CFS is also used to co-ordinate access to shared memory segments.
CFS can be used in a fault tolerant system by using shared disk subsystems (dual ported SCSI or SAN), or by using DRBD. If the node that is currently directly accessing the file system crashes then the CFS mount fails over to the other node that is directly connected to the disk and the cluster now accesses the file system via that node.
SAN clustered file systems
With a clustered file system, each node mounts the file system in parallel and access to the files goes directly from the node to the file system.
OpenSSI mounts NFS files systems in parallel on each node. Every node accesses the NFS server directly.
Single I/O space
OpenSSI provides cluster-wide access to all I/O devices on the system, with some limitations - it is not possible for a node to mount a block device from another node.
The udev device manager is used to manage the /dev directory. Each node runs its own copy of udev to create the appropriate device nodes in a subdirectory of /dev, /dev/1 for node 1, /dev/2 for node 2 and so on.
Single IPC space
In order to implement cluster wide shared memory – distributed shared memory – OpenSSI uses the CFS token system. At any one time a memory segment may be readable by one or more nodes, or writable by one node. If a node without write access to a segment tries to write then the segment is marked unreadable on all other nodes and writable on the current node. If a node without read access tries to read a segment then the current value is copied from a node where it was valid and if it was writable it is marked readable.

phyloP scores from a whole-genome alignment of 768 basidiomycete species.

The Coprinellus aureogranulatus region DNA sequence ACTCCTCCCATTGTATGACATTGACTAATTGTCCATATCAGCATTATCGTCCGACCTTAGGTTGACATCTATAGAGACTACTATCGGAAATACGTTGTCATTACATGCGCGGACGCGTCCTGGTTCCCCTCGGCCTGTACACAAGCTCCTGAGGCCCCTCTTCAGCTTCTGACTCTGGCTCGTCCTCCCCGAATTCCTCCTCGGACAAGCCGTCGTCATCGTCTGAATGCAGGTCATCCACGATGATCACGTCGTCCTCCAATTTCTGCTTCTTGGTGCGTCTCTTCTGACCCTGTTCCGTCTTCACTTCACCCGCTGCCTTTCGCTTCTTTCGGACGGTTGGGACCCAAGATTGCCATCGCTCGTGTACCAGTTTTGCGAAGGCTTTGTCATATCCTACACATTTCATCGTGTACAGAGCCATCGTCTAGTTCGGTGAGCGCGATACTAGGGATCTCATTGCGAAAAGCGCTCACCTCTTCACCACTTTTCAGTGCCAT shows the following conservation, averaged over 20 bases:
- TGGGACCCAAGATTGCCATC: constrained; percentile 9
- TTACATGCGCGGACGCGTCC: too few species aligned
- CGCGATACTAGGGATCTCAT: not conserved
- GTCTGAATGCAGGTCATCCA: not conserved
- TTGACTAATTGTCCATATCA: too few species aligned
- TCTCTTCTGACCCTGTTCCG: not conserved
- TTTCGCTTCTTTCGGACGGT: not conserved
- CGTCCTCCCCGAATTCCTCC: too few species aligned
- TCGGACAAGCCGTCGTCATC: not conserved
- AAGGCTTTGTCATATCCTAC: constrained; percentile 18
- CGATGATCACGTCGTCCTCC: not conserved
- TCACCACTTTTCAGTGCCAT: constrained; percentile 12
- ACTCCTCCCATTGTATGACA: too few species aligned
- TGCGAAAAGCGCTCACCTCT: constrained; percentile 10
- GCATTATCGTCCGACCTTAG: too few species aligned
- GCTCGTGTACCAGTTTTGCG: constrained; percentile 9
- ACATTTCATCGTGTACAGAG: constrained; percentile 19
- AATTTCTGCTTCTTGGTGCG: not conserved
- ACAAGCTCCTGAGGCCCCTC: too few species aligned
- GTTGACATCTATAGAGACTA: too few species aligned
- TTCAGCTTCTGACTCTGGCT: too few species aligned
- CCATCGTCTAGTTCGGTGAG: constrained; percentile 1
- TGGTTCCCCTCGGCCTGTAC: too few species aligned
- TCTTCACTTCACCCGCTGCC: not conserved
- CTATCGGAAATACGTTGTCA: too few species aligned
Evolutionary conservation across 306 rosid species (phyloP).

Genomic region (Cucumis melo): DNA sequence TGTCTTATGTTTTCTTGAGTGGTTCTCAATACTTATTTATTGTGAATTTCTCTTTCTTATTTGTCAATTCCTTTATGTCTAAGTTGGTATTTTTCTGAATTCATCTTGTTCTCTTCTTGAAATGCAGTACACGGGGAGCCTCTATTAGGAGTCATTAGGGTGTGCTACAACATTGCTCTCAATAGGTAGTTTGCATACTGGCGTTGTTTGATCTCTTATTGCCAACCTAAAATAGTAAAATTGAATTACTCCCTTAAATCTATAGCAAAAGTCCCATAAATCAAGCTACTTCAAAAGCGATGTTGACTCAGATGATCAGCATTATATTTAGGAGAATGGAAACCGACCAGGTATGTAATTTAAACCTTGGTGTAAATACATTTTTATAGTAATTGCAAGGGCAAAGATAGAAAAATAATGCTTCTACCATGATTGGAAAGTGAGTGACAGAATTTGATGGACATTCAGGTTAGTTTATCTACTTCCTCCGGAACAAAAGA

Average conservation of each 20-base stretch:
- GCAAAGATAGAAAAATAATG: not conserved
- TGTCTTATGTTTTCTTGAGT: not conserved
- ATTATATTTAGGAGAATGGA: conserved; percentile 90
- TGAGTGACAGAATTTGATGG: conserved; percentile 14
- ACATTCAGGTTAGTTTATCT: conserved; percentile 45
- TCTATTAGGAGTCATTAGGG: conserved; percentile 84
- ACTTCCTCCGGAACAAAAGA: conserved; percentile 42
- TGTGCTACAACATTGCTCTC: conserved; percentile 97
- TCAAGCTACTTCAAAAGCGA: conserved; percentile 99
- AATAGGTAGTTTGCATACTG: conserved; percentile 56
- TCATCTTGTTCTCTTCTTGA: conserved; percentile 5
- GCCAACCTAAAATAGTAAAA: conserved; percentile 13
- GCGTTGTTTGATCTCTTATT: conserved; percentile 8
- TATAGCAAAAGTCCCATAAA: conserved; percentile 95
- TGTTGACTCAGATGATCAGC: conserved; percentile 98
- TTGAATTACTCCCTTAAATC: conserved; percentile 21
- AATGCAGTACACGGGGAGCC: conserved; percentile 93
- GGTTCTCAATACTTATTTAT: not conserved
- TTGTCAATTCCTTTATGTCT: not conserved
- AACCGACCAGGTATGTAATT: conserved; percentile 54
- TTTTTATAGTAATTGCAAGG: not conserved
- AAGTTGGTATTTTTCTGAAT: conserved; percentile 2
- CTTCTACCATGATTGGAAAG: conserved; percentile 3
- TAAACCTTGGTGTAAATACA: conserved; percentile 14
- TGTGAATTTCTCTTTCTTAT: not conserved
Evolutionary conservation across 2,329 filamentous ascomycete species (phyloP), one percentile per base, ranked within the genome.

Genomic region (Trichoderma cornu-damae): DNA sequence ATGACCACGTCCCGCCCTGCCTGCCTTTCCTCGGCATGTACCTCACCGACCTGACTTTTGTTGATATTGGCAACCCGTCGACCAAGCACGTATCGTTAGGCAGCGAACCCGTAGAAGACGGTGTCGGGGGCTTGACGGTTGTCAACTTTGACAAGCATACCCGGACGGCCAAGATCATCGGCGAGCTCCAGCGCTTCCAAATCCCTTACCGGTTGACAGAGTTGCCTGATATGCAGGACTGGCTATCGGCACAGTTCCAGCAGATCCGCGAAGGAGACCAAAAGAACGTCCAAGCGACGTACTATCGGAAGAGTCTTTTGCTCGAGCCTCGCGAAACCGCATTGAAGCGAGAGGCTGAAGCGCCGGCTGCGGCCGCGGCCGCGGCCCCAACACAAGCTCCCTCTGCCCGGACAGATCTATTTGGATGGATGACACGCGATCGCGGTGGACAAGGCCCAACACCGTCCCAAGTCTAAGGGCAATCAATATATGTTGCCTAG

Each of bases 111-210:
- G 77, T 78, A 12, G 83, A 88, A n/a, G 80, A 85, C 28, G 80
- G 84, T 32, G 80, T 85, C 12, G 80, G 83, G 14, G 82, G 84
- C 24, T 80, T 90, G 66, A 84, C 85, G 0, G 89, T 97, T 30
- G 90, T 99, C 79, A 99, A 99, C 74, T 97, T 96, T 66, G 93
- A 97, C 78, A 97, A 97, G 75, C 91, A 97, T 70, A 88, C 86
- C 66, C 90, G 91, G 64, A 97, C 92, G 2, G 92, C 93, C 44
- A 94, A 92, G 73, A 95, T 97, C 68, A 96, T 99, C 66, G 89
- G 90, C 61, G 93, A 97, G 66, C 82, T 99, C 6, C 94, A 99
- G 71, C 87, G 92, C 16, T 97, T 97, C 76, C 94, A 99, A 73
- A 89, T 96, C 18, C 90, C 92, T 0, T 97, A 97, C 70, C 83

Cluster IP address
OpenSSI uses LVS to provide fault-tolerant load balanced IP services. Inbound network connections are received by a director node which redirects them to the least loaded server node. (A node may be both a director and server). In the event of director node failure another director node takes over and the system continues to accept inbound connections.
The OpenSSI software is available for various Linux distributions. The OpenSSI kernel is distribution independent but various distribution specific Linux user level systems need to be modified, for example the init process and the system startup scripts.
Currently the supported distributions are:
The origins of OpenSSI date back to the early 1980s, when the LOCUS distributed operating system was developed at UCLA. The team that developed LOCUS went on to form the Locus Computing Corporation and produced various versions of the LOCUS technology under several names, culminating in the development of the UnixWare NonStop Clusters product at Tandem Computers, which had by that time acquired the LOCUS team and rights to the technology. NonStop Clusters for Unixware was commercialized by SCO as an add-on for UnixWare. When SCO stopped selling NonStop Clusters, the former Locus team, now working for Compaq (which had acquired Tandem in the interim), ported the NonStop Clusters code to Linux and released it as open source. The team at Compaq continued to develop the system, now called OpenSSI, for some time after HP acquired Compaq. OpenSSI is currently developed by an independent team.